I had the pleasure of testing out this lens through Canon Taipei, Taiwan. Mounting the 15mm on my dslr a test shoot inside and a walk outside the store ensued. For 20 minutes frame after frame of downtown Taipei was captured on my Canon 50D.


Canon EF 15mm f/2.8 Fisheye (Canon Taipei price NTD24,000-approx. PHP36,000) is equivalent to 24mm in full frame numbers when used on a 1.6x crop body (EOS 550D, 50D or 7D). This lens first produced in 1987 still holds up to today’s dslr technology. It was fast to focus albeit with a buzzing sound for lack of USM, small, light weight and is the only lens in Canon’s line up with an intentional distortion (fisheye).

I was surprised at how fast the Canon 15mm focused on AF without having USM (Ultrasonic Motor) but the whirring and buzzing sound of yesterdays lens technology was pretty obvious when used indoors. It doesn’t have full time manual focus so switch flicking is necessary and the MF ring was a tad too small to operate with my stubby fingers. It doesn’t take much though to go to infinity with this wide a lens. Focus ring is not as smooth like other old EF lenses (85mm f/1.8, 50mm f/1.4). The coarse rotation of the focus ring is quite evident. I can relate this to my EF 28-70 f/3.5-4.5 from 1987 (I still have today and yes, it works on dslr’s).


The front element of the lens is convex and sticks out of the lens. It won’t hold any standard screw on filters (it does have rear slots for holding up to three gelatin filters). To protect the convex element a metal hood is permanently attached with front lens cap being metal in construction that fits smoothly over the hood.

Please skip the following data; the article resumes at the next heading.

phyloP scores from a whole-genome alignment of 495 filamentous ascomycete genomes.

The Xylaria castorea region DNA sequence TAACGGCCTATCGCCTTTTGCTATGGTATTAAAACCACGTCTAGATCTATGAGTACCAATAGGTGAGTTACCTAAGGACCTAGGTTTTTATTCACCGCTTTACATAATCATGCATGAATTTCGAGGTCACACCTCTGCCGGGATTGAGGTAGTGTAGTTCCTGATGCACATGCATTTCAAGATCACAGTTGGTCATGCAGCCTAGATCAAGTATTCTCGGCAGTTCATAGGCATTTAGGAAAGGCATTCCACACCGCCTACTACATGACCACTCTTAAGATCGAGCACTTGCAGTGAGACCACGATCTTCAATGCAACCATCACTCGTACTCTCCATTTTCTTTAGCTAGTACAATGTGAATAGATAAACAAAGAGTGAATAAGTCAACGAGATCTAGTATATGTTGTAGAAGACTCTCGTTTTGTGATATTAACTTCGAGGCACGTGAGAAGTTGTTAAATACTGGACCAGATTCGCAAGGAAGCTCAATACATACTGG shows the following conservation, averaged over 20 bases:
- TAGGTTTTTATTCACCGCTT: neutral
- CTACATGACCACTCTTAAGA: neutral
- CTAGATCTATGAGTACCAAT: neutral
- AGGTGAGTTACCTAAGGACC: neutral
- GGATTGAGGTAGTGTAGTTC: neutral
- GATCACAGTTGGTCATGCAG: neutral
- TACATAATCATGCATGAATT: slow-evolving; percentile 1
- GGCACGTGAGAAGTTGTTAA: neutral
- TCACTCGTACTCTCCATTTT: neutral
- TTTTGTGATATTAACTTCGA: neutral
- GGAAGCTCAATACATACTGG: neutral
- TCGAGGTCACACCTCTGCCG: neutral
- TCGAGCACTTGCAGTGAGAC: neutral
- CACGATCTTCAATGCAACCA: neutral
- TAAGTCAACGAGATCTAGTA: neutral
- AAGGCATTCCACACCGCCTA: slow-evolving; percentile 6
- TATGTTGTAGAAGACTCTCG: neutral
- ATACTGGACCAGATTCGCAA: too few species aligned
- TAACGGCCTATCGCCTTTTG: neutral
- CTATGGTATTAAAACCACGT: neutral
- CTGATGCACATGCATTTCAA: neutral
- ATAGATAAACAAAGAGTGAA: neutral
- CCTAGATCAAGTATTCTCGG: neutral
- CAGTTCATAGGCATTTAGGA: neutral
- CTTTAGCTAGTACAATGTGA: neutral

Based on the time I had, the EF 15mm fisheye is very pleasing to use. Both indoors and out I had no trouble with focusing. I always use the center focus point, and corner to corner sharpness is excellent. Very solid feel when mounted on the 50D much like the weight ratio of EF85mm f/1.8 mounted on. The photos were not examined at 100% pixels as I want to keep this review as real world realistic as possible.


One other aspect to think about is this lens can not be used on a x1.3 or x1.6 crop dslr to achieve the full fisheye effect. A crop sensor uses the middle part of the sensor and it would just be restricting the 15mm’s full potential. True Ultra Wide Angle lenses are much better alternatives made for crop sensors like the Canon EF-S 10-22 f/3.5-4.5 USM an equivalent of 16-35mm on full frame. Or wait for the upcoming Sigma 8-16mm f/4.5-5.6 DC HSM (approximately 12-24mm on full frame) which I’m eagerly waiting for more performance reviews and hoping to get an actual hands on with.


The final verdict- I would love to have this lens for a full frame cam to get the funky cool view. But would not see much use on crop dslr’s. On the business end, the UWA’s would fare better in the long run for events and client acceptability. In the meantime, the Canon 15mm f/2.8 Fisheye will have to go into the wish list.


All photographs captured with Canon 15mm f/2.8 Fisheye mounted on a EOS 50D x1.6 crop sensor dslr.